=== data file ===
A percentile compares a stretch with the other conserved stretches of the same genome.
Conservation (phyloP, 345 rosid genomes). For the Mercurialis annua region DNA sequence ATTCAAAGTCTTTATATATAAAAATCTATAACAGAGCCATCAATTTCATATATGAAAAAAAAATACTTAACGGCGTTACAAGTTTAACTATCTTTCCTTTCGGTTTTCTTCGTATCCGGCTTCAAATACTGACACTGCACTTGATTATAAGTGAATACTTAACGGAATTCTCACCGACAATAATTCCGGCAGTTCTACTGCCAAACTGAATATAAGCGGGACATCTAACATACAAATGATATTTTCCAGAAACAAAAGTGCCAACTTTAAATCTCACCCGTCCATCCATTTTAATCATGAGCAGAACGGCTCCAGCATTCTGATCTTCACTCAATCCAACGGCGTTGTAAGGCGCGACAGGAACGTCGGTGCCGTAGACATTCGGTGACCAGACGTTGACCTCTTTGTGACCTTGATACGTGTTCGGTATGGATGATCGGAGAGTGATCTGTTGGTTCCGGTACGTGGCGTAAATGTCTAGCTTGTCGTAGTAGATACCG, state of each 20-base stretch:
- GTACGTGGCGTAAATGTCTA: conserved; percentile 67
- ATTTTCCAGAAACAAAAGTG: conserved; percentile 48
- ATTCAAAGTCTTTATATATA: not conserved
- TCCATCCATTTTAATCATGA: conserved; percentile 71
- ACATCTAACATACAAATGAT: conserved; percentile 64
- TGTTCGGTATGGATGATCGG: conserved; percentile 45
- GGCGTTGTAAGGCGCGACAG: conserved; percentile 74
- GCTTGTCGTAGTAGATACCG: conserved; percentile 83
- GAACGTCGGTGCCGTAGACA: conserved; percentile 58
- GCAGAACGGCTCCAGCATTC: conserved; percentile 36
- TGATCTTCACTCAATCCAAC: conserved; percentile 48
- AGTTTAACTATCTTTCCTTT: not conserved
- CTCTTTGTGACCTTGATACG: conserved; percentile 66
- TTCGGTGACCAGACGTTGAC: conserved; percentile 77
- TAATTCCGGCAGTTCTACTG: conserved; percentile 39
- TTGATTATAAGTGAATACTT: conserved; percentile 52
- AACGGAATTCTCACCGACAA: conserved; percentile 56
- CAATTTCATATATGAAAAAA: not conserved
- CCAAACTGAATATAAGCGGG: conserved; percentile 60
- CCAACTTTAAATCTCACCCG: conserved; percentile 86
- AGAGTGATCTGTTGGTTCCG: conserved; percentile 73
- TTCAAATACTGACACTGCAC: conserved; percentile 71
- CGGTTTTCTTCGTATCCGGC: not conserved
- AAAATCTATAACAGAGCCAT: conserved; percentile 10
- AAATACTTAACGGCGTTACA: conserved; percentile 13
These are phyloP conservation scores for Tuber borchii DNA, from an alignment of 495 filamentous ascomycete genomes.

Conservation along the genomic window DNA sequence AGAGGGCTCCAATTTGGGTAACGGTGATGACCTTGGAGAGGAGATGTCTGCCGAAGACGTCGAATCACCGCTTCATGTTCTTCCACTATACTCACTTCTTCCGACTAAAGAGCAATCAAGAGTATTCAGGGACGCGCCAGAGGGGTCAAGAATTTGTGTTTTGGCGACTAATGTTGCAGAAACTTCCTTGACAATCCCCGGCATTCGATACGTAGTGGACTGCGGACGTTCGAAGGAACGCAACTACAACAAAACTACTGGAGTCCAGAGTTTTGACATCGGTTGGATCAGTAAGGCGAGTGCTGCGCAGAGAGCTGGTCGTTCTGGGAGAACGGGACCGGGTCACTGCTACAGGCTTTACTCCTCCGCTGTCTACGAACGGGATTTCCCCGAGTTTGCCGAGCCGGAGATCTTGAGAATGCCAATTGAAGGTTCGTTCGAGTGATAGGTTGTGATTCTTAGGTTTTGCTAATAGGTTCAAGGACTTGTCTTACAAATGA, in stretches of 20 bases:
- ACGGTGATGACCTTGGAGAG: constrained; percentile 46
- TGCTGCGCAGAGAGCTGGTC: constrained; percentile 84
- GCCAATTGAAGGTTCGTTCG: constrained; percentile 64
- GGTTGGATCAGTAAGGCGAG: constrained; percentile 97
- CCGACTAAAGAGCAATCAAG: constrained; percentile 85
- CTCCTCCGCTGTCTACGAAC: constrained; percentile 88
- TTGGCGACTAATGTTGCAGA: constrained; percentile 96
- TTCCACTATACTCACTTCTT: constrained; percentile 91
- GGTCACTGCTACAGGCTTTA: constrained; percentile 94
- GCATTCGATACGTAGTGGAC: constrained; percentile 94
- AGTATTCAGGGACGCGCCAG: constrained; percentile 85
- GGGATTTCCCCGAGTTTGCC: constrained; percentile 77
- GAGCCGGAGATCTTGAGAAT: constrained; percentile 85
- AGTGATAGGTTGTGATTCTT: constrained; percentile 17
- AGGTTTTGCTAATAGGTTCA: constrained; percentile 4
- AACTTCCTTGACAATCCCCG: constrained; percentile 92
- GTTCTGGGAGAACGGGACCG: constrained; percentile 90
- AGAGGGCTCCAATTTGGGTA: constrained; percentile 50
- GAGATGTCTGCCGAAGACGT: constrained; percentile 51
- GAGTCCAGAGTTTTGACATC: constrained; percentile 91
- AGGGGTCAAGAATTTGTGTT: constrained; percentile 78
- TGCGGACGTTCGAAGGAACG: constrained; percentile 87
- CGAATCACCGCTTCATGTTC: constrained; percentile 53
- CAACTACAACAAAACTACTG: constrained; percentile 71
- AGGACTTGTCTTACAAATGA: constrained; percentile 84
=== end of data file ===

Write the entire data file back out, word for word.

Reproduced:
A percentile compares a stretch with the other conserved stretches of the same genome.
Conservation (phyloP, 345 rosid genomes). For the Mercurialis annua region DNA sequence ATTCAAAGTCTTTATATATAAAAATCTATAACAGAGCCATCAATTTCATATATGAAAAAAAAATACTTAACGGCGTTACAAGTTTAACTATCTTTCCTTTCGGTTTTCTTCGTATCCGGCTTCAAATACTGACACTGCACTTGATTATAAGTGAATACTTAACGGAATTCTCACCGACAATAATTCCGGCAGTTCTACTGCCAAACTGAATATAAGCGGGACATCTAACATACAAATGATATTTTCCAGAAACAAAAGTGCCAACTTTAAATCTCACCCGTCCATCCATTTTAATCATGAGCAGAACGGCTCCAGCATTCTGATCTTCACTCAATCCAACGGCGTTGTAAGGCGCGACAGGAACGTCGGTGCCGTAGACATTCGGTGACCAGACGTTGACCTCTTTGTGACCTTGATACGTGTTCGGTATGGATGATCGGAGAGTGATCTGTTGGTTCCGGTACGTGGCGTAAATGTCTAGCTTGTCGTAGTAGATACCG, state of each 20-base stretch:
- GTACGTGGCGTAAATGTCTA: conserved; percentile 67
- ATTTTCCAGAAACAAAAGTG: conserved; percentile 48
- ATTCAAAGTCTTTATATATA: not conserved
- TCCATCCATTTTAATCATGA: conserved; percentile 71
- ACATCTAACATACAAATGAT: conserved; percentile 64
- TGTTCGGTATGGATGATCGG: conserved; percentile 45
- GGCGTTGTAAGGCGCGACAG: conserved; percentile 74
- GCTTGTCGTAGTAGATACCG: conserved; percentile 83
- GAACGTCGGTGCCGTAGACA: conserved; percentile 58
- GCAGAACGGCTCCAGCATTC: conserved; percentile 36
- TGATCTTCACTCAATCCAAC: conserved; percentile 48
- AGTTTAACTATCTTTCCTTT: not conserved
- CTCTTTGTGACCTTGATACG: conserved; percentile 66
- TTCGGTGACCAGACGTTGAC: conserved; percentile 77
- TAATTCCGGCAGTTCTACTG: conserved; percentile 39
- TTGATTATAAGTGAATACTT: conserved; percentile 52
- AACGGAATTCTCACCGACAA: conserved; percentile 56
- CAATTTCATATATGAAAAAA: not conserved
- CCAAACTGAATATAAGCGGG: conserved; percentile 60
- CCAACTTTAAATCTCACCCG: conserved; percentile 86
- AGAGTGATCTGTTGGTTCCG: conserved; percentile 73
- TTCAAATACTGACACTGCAC: conserved; percentile 71
- CGGTTTTCTTCGTATCCGGC: not conserved
- AAAATCTATAACAGAGCCAT: conserved; percentile 10
- AAATACTTAACGGCGTTACA: conserved; percentile 13
These are phyloP conservation scores for Tuber borchii DNA, from an alignment of 495 filamentous ascomycete genomes.

Conservation along the genomic window DNA sequence AGAGGGCTCCAATTTGGGTAACGGTGATGACCTTGGAGAGGAGATGTCTGCCGAAGACGTCGAATCACCGCTTCATGTTCTTCCACTATACTCACTTCTTCCGACTAAAGAGCAATCAAGAGTATTCAGGGACGCGCCAGAGGGGTCAAGAATTTGTGTTTTGGCGACTAATGTTGCAGAAACTTCCTTGACAATCCCCGGCATTCGATACGTAGTGGACTGCGGACGTTCGAAGGAACGCAACTACAACAAAACTACTGGAGTCCAGAGTTTTGACATCGGTTGGATCAGTAAGGCGAGTGCTGCGCAGAGAGCTGGTCGTTCTGGGAGAACGGGACCGGGTCACTGCTACAGGCTTTACTCCTCCGCTGTCTACGAACGGGATTTCCCCGAGTTTGCCGAGCCGGAGATCTTGAGAATGCCAATTGAAGGTTCGTTCGAGTGATAGGTTGTGATTCTTAGGTTTTGCTAATAGGTTCAAGGACTTGTCTTACAAATGA, in stretches of 20 bases:
- ACGGTGATGACCTTGGAGAG: constrained; percentile 46
- TGCTGCGCAGAGAGCTGGTC: constrained; percentile 84
- GCCAATTGAAGGTTCGTTCG: constrained; percentile 64
- GGTTGGATCAGTAAGGCGAG: constrained; percentile 97
- CCGACTAAAGAGCAATCAAG: constrained; percentile 85
- CTCCTCCGCTGTCTACGAAC: constrained; percentile 88
- TTGGCGACTAATGTTGCAGA: constrained; percentile 96
- TTCCACTATACTCACTTCTT: constrained; percentile 91
- GGTCACTGCTACAGGCTTTA: constrained; percentile 94
- GCATTCGATACGTAGTGGAC: constrained; percentile 94
- AGTATTCAGGGACGCGCCAG: constrained; percentile 85
- GGGATTTCCCCGAGTTTGCC: constrained; percentile 77
- GAGCCGGAGATCTTGAGAAT: constrained; percentile 85
- AGTGATAGGTTGTGATTCTT: constrained; percentile 17
- AGGTTTTGCTAATAGGTTCA: constrained; percentile 4
- AACTTCCTTGACAATCCCCG: constrained; percentile 92
- GTTCTGGGAGAACGGGACCG: constrained; percentile 90
- AGAGGGCTCCAATTTGGGTA: constrained; percentile 50
- GAGATGTCTGCCGAAGACGT: constrained; percentile 51
- GAGTCCAGAGTTTTGACATC: constrained; percentile 91
- AGGGGTCAAGAATTTGTGTT: constrained; percentile 78
- TGCGGACGTTCGAAGGAACG: constrained; percentile 87
- CGAATCACCGCTTCATGTTC: constrained; percentile 53
- CAACTACAACAAAACTACTG: constrained; percentile 71
- AGGACTTGTCTTACAAATGA: constrained; percentile 84